MPC unlikely to cut interest rates

HOPES among industrialists that instability on the world's financial markets might convince the Bank of England to bring forward an early cut in interest rates were undermined yesterday when the Bank's latest money supply figures showed a pick-up in monetary growth and continued strength in consumer credit and mortgage lending.

The Bank of England's monetary policy committee has its September meeting next week, but few analysts expect it to cut interest rates then, although there is a growing feeling that rates will start to fall by the end of the year.

Stephen Hannah, chief economist of IBJ said: "I don't see a cut as conceivable in the near term. The principal issue is the underlying state of the labour market and continuing growth in services."

Richard Jeffrey of Charterhouse Tilney said he expected the MPC to discuss the possibility of cutting rates next week, "but I would be surprised if more than one or two members argued the case very forcefully."

Last week the CBI called for an urgent cut in interest rates after reporting a collapse in output and orders in its latest survey.

The turmoil on stock markets in recent days has also increased speculation that the Federal Reserve and other central banks might try to restore stability by cutting rates. Most analysts, however, think the Dow Jones index would have to drop much further - to perhaps 6,000 - before the Fed steps in.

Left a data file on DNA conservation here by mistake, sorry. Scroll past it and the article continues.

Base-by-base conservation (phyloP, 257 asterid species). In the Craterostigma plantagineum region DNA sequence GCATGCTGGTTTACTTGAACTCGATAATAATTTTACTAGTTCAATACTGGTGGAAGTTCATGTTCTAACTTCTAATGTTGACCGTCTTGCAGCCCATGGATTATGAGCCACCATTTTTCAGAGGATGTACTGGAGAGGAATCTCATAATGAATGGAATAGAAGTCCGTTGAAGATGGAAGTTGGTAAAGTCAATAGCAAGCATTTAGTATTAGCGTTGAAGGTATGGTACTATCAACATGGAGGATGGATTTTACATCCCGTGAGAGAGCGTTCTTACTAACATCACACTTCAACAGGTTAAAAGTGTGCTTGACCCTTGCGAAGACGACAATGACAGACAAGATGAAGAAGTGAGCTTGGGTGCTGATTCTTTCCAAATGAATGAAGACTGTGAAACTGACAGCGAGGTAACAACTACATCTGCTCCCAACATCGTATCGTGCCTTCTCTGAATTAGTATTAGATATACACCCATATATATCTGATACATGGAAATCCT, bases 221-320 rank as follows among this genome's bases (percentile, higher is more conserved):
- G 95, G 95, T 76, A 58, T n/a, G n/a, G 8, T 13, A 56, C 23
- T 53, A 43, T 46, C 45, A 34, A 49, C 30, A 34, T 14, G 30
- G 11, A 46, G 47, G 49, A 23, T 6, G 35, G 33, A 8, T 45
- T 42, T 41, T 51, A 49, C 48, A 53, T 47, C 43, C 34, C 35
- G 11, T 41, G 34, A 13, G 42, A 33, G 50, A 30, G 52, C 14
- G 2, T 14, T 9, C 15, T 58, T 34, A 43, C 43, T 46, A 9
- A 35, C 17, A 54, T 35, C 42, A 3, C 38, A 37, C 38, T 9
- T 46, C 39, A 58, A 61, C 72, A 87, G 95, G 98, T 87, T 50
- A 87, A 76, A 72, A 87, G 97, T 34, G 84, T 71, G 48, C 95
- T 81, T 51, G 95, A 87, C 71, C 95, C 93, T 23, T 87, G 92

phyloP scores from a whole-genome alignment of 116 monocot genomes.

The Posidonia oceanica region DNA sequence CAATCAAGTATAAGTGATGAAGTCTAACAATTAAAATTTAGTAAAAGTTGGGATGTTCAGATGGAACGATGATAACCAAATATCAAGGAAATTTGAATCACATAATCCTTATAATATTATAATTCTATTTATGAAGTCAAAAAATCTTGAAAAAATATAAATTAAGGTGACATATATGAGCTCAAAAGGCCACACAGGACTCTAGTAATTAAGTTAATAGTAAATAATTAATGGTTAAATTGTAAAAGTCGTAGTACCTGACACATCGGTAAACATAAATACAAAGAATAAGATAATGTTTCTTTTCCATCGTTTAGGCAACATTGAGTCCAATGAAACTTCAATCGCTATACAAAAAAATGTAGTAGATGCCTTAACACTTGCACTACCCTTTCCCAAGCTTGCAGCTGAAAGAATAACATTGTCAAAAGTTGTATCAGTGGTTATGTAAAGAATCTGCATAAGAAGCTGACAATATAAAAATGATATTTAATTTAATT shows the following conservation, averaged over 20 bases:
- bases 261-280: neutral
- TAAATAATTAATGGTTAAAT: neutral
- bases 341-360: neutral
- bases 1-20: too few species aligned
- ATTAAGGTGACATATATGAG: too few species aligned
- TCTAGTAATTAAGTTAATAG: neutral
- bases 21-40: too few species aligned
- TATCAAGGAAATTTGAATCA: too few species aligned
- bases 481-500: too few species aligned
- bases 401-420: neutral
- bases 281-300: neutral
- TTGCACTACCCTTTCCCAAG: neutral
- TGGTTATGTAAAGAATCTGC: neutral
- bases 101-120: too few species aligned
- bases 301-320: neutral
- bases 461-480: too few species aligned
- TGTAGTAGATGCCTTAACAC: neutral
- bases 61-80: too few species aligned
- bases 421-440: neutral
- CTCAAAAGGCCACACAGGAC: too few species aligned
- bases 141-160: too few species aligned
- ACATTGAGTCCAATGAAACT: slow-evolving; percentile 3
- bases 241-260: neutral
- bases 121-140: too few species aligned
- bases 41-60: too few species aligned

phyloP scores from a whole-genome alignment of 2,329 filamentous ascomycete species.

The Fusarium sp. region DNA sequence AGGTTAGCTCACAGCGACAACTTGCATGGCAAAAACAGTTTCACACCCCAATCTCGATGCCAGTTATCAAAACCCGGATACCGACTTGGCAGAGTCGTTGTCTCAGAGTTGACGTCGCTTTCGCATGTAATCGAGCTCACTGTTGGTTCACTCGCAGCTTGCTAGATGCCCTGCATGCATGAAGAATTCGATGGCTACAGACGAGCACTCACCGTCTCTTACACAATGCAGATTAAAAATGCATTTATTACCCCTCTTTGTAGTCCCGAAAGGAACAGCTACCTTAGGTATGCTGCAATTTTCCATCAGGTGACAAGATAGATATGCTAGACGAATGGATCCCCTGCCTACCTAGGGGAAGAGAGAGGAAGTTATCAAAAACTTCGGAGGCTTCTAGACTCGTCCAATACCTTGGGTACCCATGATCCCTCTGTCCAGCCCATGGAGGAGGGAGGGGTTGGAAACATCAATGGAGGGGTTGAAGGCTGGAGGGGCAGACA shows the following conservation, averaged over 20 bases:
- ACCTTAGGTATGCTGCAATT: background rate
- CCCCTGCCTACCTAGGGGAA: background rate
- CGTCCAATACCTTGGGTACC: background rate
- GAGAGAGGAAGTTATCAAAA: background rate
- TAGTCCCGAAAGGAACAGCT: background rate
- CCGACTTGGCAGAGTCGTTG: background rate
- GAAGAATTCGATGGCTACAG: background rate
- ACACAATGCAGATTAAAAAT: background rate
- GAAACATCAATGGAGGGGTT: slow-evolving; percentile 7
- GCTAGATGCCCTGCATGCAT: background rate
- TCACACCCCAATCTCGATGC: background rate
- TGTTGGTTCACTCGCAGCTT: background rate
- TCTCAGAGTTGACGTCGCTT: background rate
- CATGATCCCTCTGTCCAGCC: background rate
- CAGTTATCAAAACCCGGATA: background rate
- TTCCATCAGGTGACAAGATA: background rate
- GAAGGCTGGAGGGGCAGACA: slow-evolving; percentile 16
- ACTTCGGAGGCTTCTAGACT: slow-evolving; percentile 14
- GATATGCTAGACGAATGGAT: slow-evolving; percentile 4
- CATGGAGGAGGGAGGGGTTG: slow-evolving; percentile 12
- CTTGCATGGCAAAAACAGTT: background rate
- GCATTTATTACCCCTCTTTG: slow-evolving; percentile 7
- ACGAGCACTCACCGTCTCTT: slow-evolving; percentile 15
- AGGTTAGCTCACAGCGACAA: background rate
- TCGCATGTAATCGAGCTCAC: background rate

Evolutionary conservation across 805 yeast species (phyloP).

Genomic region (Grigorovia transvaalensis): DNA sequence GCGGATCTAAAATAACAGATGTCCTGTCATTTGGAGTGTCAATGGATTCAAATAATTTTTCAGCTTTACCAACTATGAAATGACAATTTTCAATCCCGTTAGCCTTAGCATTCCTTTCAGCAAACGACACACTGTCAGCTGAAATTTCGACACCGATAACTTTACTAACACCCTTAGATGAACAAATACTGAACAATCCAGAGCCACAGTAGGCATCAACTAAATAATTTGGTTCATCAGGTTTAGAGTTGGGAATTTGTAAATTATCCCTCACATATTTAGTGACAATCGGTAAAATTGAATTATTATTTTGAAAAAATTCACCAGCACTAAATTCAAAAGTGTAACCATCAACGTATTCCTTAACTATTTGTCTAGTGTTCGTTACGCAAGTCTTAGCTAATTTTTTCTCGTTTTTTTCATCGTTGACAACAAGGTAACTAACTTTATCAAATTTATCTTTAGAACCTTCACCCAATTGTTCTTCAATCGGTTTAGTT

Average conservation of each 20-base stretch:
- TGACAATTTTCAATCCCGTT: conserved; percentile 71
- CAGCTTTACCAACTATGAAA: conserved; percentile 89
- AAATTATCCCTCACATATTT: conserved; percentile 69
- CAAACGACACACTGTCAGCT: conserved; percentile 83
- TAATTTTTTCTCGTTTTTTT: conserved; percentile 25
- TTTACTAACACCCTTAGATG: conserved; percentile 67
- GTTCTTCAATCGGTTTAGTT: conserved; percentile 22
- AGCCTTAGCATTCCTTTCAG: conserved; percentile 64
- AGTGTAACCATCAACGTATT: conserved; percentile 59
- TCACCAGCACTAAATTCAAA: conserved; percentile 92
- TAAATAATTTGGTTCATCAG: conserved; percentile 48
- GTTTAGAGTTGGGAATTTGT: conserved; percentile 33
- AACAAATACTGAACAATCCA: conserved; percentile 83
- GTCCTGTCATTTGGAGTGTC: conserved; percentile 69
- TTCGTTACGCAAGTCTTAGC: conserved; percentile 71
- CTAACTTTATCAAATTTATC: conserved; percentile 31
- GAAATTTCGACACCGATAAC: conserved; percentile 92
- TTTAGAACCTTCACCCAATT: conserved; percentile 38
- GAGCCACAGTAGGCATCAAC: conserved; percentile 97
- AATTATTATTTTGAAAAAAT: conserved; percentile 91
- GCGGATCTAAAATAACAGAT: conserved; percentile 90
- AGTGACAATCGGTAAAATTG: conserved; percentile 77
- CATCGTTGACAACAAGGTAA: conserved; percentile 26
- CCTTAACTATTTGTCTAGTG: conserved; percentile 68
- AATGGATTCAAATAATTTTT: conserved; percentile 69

Meanwhile the latest evidence on the state of the UK economy continues to point to a two-speed performance, with manufacturing bearing the brunt of the downturn. The monthly purchasing managers index, published by the Chartered Institute of Purchasing and Supply, showed a further contraction of manufacturing output - the fifth consecutive monthly fall.

Yesterday's money supply figures showed slightly faster than expected growth. M0 - the narrow measure of money supply - grew by 0.6 per cent in August, taking the annual rate up from 5.8 per cent to 6.2 per cent.

Further signs of robust consumer demand were a pounds 1.1bn increase in consumer credit and a sharp rise in mortgage lending.

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